-Author name in bold denotes the presenting author
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3003 Identification of Syndecan-1 As a Key Dependency of Myeloid Leukemia Growth and Dissemination

Program: Oral and Poster Abstracts
Session: 631. Chronic Myeloid Leukemia: Biology and Pathophysiology, excluding Therapy: Poster II
Hematology Disease Topics & Pathways:
Diseases, CML, cellular interactions, Biological Processes, Myeloid Malignancies
Sunday, December 2, 2018, 6:00 PM-8:00 PM
Hall GH (San Diego Convention Center)

Kyle Spinler, BS, DPhil1, Tannishtha Reya, PhD2, Jeevisha Bajaj, PhD3, Takahiro Ito4*, Bryan Zimdahl, PhD5*, Armin Ahmadi, BS6*, Claire Koechlein7*, Nikki Lytle8*, Hyog Young Kwon, PhD6*, Ferdous Anower-E-Khuda, PhD6*, Marcie Kritzik6*, Jan Karlseder9*, Pyong Woo Park, PhD10* and Jeffrey Esko, PhD6*

1Pharmacology, University of California San Diego, San Diego, CA
2University of California, San Diego, La Jolla, CA
3Pharmacology, University of California, San Diego, La Jolla, CA
4University of Georgia, Athens, GA
5University of California San Diego, Emeryville, CA
6University of California San Diego, La Jolla
7University of California San Diego, La Jolla, CA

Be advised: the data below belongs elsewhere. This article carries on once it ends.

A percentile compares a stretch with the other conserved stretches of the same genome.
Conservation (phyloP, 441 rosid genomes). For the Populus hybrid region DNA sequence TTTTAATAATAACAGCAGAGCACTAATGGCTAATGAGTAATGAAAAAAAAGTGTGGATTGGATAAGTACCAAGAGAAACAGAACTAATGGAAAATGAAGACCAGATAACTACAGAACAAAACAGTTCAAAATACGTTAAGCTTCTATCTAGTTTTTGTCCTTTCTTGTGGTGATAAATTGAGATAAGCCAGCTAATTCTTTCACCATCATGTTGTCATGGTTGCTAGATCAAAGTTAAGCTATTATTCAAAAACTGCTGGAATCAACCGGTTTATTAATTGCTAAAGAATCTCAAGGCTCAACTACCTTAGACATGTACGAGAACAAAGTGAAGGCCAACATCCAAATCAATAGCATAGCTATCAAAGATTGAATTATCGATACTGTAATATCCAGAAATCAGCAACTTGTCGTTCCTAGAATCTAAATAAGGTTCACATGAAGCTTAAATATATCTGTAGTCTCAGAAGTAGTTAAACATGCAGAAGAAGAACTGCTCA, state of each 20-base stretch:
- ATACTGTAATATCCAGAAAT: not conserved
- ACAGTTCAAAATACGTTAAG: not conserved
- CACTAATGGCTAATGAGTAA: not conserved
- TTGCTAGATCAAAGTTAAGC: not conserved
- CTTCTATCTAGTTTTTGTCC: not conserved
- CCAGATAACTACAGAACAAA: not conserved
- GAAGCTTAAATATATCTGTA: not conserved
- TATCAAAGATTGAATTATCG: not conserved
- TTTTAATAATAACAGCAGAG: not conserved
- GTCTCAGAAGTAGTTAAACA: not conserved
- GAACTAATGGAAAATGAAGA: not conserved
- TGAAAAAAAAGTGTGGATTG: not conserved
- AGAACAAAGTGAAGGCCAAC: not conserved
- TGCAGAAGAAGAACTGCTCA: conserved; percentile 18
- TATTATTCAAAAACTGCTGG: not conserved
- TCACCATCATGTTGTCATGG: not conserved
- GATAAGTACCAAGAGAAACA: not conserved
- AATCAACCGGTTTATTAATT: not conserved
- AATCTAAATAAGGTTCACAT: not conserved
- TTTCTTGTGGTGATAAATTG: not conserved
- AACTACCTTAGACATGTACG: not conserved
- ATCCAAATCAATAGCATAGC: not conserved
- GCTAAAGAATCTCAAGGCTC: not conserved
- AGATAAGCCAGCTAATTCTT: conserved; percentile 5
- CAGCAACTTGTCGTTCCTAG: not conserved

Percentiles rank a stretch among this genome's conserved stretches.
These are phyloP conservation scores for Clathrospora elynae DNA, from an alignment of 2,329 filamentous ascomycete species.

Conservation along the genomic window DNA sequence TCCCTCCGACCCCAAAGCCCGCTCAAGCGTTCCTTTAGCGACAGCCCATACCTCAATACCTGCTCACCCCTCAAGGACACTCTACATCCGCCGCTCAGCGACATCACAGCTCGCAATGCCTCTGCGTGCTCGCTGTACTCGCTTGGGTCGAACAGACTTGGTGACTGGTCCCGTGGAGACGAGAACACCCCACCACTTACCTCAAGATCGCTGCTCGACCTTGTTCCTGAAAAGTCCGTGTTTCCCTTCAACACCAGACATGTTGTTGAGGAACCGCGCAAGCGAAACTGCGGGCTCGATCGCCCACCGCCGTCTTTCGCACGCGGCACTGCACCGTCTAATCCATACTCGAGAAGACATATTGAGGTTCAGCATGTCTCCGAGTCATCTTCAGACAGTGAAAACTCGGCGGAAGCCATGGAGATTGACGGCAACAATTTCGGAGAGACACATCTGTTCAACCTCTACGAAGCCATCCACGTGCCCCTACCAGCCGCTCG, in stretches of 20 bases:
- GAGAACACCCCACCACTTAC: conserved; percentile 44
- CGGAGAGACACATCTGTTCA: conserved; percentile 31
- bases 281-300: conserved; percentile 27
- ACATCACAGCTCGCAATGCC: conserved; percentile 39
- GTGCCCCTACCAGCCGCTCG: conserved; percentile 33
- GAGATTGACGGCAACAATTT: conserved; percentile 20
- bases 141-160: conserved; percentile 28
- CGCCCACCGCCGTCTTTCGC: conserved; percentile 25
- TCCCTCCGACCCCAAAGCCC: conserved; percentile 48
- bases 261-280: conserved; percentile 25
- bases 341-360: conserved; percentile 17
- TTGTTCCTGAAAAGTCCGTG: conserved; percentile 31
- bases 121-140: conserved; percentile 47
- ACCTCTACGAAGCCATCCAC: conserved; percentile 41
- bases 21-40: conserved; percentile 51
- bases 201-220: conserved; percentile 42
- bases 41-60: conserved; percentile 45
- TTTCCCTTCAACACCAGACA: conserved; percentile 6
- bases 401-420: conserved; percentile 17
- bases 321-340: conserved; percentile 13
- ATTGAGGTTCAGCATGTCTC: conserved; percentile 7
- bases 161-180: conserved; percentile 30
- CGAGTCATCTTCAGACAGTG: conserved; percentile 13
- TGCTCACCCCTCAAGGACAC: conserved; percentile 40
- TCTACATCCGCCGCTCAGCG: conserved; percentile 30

8University of California San DIego, La Jolla
9The Salk Institute For Biological Studies, San Diego, CA
10Boston Children's Hospital, Boston

Intratumoral heterogeneity is a common feature of many myeloid leukemias and a significant reason for treatment failure and relapse. Thus identifying the cells responsible for residual disease and leukemia re-growth is critical to better understand how they are regulated. Here we show that a knock-in reporter mouse for the stem cell gene Musashi 2 (Msi2) allows identification of therapy resistant leukemia propagating cells in aggressive myeloid malignancies, and provides a new strategy for defining their core dependencies. Specifically, we carried out a high throughput screen using Msi2 reporter blast crisis chronic myeloid leukemia (bcCML) and identified syndecan-1 (Sdc1), a cell surface proteoglycan, as preferentially expressed in therapy resistant bcCML cells, and critical for bcCML function. Specifically, in Sdc1-/- mice, Sdc1 loss led to a defect in bcCML growth and propagation in vitro and in vivo, and markedly improved survival. Further, live imaging revealed that Sdc1 loss had a striking impact on the spatiotemporal dynamics of leukemia cells, impairing their localization, migration and systemic dissemination. Mechanistically, distinct elements of Sdc1 contributed to leukemia growth and dissemination, with the core protein alone being able to rescue the growth defect, but the heparin sulfate chains that mediate matrix attachment being needed for migration. These data present a new platform for delineating the biological underpinnings of leukemia stem cell function, and identify Sdc1 as a central regulator of leukemia stem cell growth and dissemination.

Disclosures: No relevant conflicts of interest to declare.

*signifies non-member of ASH